New Google search tool will peer into proprietary relational databases

Mountain View (CA) - If Google had access to a rewind button for time itself - a feature which might no longer seem so far-fetched for the company to be actually working on - it could conceivably have chosen to name itself "OneBox." The brand refers to the company's philosophy of organically developing more and more services that revolve around responding to whatever the user types into that one box, so that the response is more meaningful. This morning, the concept took a major step forward, with the integration into Google's existing line of Search Appliance hardware of functionality that peers into proprietary formats of corporate databases, such as Oracle and SAS.

The Google Search Appliance, which this morning got a functionality boost with the addition of OneBox for Enterprise. (Courtesy Google)

With what Google is now calling OneBox for Enterprise, owners of the Search Appliance tool - a server component many customers still don't know the company even produces for corporate customers - will be able to peer into relational databases, retrieving information from a Google query that customers up to now may have had to retrieve using a specially programmed SQL query. Corporate statistics, financial data, customer histories, and scientific or laboratory findings could conceivably be called up from a familiar looking, clean, white page, using a query phrase like "second quarter results" or "customer satisfaction ratings."

While Google's announcement this morning - complete with quotes from partners including Oracle, Cisco Systems, and business intelligence provider Cognos - is chock full of the requisite handful of oft-repeated adjectives, such as "revolutionary," "simple," "unified," and "easy-to-use," and "better," the implications of the possible success of this product truly are deep, and worthy of analysis. An entire class of software development is currently based on the need to develop efficient queries and formal reports that represent data acquired from proprietary relational formats. If the Google Search Appliance is capable of leveraging the same level of raw horsepower that it traditionally applies to semantic pattern matching, for the task of retrieving relational data in both textual and graphical forms, then an entire category of job functions within the enterprise could rapidly become obsolete.

Who would this impact, besides the people holding those jobs presently? Obviously, the businesses making investments in the Search Appliance have an interest in cutting costs. If those reclaimed jobs aren't simply repositioned into what could become a new and burgeoning field of policy management - enforcing limits to how employees make use of this class of tool - then the Appliance could conceivably pay for itself in a very short time.

But in the applications marketplace, this also impacts Microsoft, which does not have a search appliance of its own, and doesn't appear to have plans to enter the server hardware market anytime soon. Right now, among database development professionals, the requirement for SQL Server fluency is growing at a rate faster than for Oracle. A sudden drop in the demand for SQL Server job skills could affect Microsoft today more than Oracle, which in partnering with Google, appears willing to take the hit. Furthermore, Microsoft's ambitions in Web application development through Windows Live - the pet project of new CTO Ray Ozzie - are principally centered around smart clients (Atlas / AJAX) and smarter applications servers (Windows Live servers), which are presently hosted by Microsoft. Big businesses are not as likely to embrace the idea of "offshoring," if you will, the process of querying confidential search data, to an offsite server presumably someplace on the Redmond campus. Meanwhile, Google's Search Appliance is an actual yellow box that could be hosted wherever the customer desires, including on-site, thus maintaining critical privacy boundaries.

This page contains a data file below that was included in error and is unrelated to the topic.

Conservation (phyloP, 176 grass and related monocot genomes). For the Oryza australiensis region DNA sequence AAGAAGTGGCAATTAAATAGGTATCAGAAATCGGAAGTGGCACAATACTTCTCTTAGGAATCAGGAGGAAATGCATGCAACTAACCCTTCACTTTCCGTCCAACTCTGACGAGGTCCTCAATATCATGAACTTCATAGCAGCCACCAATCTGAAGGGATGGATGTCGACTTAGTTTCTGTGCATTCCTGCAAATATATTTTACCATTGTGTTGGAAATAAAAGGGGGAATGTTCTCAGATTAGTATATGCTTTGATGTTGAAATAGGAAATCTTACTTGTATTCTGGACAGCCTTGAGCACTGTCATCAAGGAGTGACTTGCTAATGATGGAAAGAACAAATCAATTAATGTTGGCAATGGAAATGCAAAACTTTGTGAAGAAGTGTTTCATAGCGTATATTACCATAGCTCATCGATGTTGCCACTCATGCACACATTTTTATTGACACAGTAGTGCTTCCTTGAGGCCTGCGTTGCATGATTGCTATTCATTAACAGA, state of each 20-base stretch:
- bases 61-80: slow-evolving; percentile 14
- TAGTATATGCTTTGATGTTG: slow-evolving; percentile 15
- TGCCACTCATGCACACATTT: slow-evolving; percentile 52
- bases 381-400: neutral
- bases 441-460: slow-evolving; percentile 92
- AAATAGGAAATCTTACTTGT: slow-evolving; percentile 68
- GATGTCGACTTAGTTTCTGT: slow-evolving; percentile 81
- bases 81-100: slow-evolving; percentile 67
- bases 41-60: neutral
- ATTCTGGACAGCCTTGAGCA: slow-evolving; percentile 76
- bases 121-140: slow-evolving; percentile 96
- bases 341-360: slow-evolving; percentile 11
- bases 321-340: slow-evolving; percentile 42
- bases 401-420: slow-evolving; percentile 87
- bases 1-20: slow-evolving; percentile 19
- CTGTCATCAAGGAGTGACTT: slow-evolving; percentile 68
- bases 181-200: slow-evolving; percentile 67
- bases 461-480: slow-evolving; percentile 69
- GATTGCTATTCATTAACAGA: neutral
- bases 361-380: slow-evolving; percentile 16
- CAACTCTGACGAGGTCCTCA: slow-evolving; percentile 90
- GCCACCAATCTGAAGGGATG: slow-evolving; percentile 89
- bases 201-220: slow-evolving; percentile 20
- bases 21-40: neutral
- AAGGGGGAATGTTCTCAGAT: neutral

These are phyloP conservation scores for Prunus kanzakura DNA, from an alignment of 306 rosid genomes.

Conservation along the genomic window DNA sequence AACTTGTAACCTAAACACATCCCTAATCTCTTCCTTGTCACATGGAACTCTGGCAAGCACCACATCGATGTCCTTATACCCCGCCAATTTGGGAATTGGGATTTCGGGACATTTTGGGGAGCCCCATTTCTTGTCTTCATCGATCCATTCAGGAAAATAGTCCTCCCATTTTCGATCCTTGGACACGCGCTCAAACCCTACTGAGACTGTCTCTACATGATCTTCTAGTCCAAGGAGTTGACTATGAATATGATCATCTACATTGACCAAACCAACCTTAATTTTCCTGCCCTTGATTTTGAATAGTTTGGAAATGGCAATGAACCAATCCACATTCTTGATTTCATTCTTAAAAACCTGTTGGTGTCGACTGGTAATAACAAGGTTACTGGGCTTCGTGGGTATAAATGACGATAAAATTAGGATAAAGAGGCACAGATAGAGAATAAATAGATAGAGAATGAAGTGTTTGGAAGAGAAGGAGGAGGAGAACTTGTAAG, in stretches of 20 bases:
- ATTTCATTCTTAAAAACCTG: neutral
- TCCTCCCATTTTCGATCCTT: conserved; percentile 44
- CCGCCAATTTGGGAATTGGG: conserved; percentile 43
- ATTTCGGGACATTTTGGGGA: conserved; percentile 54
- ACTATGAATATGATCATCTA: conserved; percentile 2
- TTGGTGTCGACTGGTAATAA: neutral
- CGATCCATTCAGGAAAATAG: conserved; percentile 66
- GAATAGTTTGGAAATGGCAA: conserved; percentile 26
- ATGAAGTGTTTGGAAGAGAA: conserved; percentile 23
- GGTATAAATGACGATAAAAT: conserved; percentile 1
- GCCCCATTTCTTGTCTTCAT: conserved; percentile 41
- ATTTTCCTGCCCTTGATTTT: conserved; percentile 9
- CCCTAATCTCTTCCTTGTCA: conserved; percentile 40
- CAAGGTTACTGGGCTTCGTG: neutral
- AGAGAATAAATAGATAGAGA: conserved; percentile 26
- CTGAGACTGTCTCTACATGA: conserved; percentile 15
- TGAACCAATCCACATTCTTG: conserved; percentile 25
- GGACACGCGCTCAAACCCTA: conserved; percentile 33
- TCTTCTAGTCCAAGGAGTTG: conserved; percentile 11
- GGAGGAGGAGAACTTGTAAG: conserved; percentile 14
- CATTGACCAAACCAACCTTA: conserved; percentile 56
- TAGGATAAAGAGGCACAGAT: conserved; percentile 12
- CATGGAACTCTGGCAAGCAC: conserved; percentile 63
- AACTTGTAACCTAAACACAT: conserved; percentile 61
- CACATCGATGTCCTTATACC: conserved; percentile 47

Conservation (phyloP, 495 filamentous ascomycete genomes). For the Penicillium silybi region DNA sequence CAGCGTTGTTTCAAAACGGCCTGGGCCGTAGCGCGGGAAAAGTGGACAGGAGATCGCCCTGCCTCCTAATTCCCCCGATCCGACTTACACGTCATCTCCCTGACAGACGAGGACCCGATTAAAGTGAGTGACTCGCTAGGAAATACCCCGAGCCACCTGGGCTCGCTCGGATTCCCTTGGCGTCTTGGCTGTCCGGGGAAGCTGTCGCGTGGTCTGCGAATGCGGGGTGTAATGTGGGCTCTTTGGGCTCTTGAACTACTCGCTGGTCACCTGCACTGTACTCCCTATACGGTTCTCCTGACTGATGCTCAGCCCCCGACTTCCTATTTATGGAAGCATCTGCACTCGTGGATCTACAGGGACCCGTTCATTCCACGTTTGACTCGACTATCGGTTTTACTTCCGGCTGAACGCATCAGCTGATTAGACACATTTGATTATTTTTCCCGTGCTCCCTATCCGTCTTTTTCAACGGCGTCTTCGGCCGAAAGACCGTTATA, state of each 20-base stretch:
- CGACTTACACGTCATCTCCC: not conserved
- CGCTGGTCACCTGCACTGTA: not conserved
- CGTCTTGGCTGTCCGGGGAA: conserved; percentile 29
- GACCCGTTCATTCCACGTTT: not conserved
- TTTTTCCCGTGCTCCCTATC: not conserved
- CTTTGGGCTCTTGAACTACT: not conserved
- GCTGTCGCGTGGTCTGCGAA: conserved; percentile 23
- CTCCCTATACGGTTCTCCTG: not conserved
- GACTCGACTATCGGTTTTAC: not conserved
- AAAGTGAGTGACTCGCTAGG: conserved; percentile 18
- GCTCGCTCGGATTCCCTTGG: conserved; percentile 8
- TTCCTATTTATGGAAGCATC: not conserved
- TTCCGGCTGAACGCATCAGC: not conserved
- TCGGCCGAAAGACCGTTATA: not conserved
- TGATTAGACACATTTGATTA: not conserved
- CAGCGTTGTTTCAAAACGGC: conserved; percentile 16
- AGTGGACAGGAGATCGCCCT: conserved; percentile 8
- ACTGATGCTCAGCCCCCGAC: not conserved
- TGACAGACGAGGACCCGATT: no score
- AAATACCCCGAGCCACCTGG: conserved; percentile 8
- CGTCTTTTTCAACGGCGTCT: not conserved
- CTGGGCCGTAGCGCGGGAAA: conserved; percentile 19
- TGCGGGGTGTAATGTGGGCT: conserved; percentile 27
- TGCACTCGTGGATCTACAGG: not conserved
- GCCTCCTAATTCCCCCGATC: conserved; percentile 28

On the other hand, Google's strength at present is as a consumer-level brand; its muscle as a provider of enterprise-level services has yet to be tested. While SAS, Oracle, and other corporate brands are willing to attach themselves to Google's promotions, perhaps the key to making this new functionality visible to its targeted market is whether these other respected companies will be willing to promote Google in turn. For that to happen, companies like Oracle would be expected not to just "take the hit," but to reap some kind of tangible benefit over time - and it isn't quite clear yet just what that benefit could be.

Meanwhile, Google is actively seeking new partners, just as it has with nearly all its other projects in the past, to help develop its OneBox for Enterprise API on an open basis, to interface with data in other formats. Such partnerships have enabled Google to open up access, according to today's announcement, to Lotus Notes data - the irony of which is not lost upon Microsoft, whose CTO is Notes' creator.

Microsoft has a few options. Perhaps Google's leading competitor in the search appliance business is a company called Thunderstone, which also produces the Texis lexical database system used by many text-heavy Web publishers. The two companies are already friendly with one another. Similar functionality to Google's, but geared toward SQL Server, could be engineered for Thunderstone appliances without the need for merger or acquisition. Or, Microsoft could do what it has so often done before, usually with astonishing success: sit this market out, and wait for its competition to spectacularly fail.